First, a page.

Perhaps the most popular drink at the dinner table, it seems impossible that the complexities and nuances of red wine were discovered by accident. Stored fruit in ancient civilizations inevitably had to become fermented at some point, however, and naturally, this led to stumbling upon one of the greatest pleasures we know and cherish today.
Since those ancient times, technology and technique have both advanced significantly, allowing us to really understand the process of winemaking and to learn how to accentuate our favorite flavors and textures. As sophisticated as the process has become, it is still the same few steps it’s always been, if only in essence:
- And ferment
Now, let’s take a look at these steps more carefully.
The Difference is in the Skins
We’re huge fans of white wine, no question about it. There are a few stark differences between white wine and red wine, however—namely, of course, the color.
So, what causes this and the other differences between them?
Although both types of wine go through basically the same steps, one of the biggest differentiators is the order these steps take place in. With white wines, the grapes are pressed before fermentation. With red wine, the skins of the grapes are allowed to mingle with the fermentation process, which brings extra color, flavor, and texture into the mix. This is a small detail, but it makes all the difference when picking out the appropriate bottle for dinner. This is also an example of the subtle nuances in winemaking—seemingly small changes can manifest in stark differences.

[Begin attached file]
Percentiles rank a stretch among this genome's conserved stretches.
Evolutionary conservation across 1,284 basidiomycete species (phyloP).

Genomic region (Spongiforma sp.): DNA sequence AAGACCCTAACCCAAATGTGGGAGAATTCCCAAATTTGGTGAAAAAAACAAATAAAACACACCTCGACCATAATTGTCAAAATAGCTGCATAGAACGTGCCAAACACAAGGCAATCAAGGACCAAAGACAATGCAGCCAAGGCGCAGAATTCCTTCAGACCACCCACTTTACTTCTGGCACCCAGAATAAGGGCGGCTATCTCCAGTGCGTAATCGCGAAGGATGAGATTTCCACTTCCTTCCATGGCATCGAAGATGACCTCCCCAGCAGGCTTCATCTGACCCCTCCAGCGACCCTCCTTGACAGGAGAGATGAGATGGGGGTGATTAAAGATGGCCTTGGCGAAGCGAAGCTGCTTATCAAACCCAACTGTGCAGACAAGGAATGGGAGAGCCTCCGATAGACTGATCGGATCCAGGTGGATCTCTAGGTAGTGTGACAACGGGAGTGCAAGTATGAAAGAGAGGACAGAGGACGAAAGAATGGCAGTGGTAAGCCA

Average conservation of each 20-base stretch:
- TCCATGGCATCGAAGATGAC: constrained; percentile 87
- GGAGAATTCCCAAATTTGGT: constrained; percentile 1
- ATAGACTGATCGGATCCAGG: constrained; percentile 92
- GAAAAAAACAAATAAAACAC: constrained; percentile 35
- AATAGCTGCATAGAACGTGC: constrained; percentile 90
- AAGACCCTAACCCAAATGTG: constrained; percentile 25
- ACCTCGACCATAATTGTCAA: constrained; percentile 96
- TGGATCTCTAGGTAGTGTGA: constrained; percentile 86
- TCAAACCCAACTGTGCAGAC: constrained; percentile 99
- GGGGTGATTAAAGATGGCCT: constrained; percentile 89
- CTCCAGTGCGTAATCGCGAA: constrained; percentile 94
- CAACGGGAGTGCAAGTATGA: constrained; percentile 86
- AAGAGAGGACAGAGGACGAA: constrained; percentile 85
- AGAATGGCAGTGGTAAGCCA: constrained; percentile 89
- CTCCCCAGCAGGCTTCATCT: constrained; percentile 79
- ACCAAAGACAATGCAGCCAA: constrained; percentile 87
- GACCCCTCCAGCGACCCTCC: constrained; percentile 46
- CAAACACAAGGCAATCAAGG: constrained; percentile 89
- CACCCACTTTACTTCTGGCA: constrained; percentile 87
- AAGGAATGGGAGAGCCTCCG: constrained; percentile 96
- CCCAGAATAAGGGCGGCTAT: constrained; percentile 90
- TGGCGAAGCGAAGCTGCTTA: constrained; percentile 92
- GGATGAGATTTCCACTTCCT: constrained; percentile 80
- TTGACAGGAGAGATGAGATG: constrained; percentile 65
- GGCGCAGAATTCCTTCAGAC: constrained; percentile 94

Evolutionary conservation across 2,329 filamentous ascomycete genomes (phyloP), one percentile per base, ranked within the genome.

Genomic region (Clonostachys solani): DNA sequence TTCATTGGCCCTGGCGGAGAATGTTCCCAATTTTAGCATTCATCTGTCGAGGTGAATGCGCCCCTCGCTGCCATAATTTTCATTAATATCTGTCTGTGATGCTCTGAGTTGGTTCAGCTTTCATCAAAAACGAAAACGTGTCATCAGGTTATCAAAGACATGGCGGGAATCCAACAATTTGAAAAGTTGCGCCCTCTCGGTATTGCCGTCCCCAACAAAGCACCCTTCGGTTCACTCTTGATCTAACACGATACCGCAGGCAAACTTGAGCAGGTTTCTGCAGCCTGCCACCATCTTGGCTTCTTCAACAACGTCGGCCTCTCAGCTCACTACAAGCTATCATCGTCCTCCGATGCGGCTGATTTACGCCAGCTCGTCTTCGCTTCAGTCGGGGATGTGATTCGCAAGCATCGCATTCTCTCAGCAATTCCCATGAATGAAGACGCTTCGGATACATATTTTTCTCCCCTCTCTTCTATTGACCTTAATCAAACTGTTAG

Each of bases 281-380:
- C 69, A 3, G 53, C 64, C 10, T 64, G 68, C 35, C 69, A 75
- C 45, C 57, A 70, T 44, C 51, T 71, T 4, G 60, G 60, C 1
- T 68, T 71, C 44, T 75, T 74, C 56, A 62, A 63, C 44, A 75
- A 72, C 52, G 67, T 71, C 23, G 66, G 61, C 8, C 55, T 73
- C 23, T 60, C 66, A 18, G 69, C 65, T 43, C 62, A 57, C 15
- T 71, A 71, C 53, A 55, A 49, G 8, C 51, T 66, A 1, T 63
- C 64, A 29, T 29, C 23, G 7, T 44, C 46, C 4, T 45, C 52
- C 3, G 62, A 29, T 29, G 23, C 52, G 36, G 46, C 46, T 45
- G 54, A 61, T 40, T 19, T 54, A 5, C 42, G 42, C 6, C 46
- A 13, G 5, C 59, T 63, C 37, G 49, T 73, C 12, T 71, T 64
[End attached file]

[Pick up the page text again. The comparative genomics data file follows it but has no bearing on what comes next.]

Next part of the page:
Picking Makes Perfect
Vines require a bit of patience, because grapevines typically won’t produce quality fruit crops until their third year of growing. And even then, grapes will only grow on stalks that are a year old. This makes pruning of crucial importance, since a vine full of older stalks won’t produce grapes and will instead use valuable nutrients to keep fruitless branches alive. This means grapes lower in quality and quantity.
Once vines have been carefully aged and cared for, good crops will be able to grow. Harvesting can happen anytime between late summer and early fall, even weeks after the grapes have gone form green to a rich red—almost even black and blue. This period of ripening and coloring is called veraison.
It’s at this point, when the grapes are perfectly ripe and ready, that they’re picked. Unlike other fruit, grapes don’t continue to ripen after picking.
The harvesting process can typically go one of two ways. Clusters and bunches of grapes can either be cut off of the vines by hand or by machinery. The machines used are self-propelled and knock the grapes off of the branches, picking up both individual grapes and residual juices.
After all of this, the grapes still aren’t ready for the process just yet! Once at the winery, winemakers will sort out unfit berries and raisins, as well as sift out leaves and other debris. The bunches are then put through a de-stemmer, which separates the grapes from the stems. The de-stemmer may also slightly squeeze or crush the grapes, which can help get those juices flowing.
Fermentation, a Pressing Subject
Up next are the fermentation and pressing processes. This is the step in which the grapes and juices go form delicious and sugary to delicious and booze-y.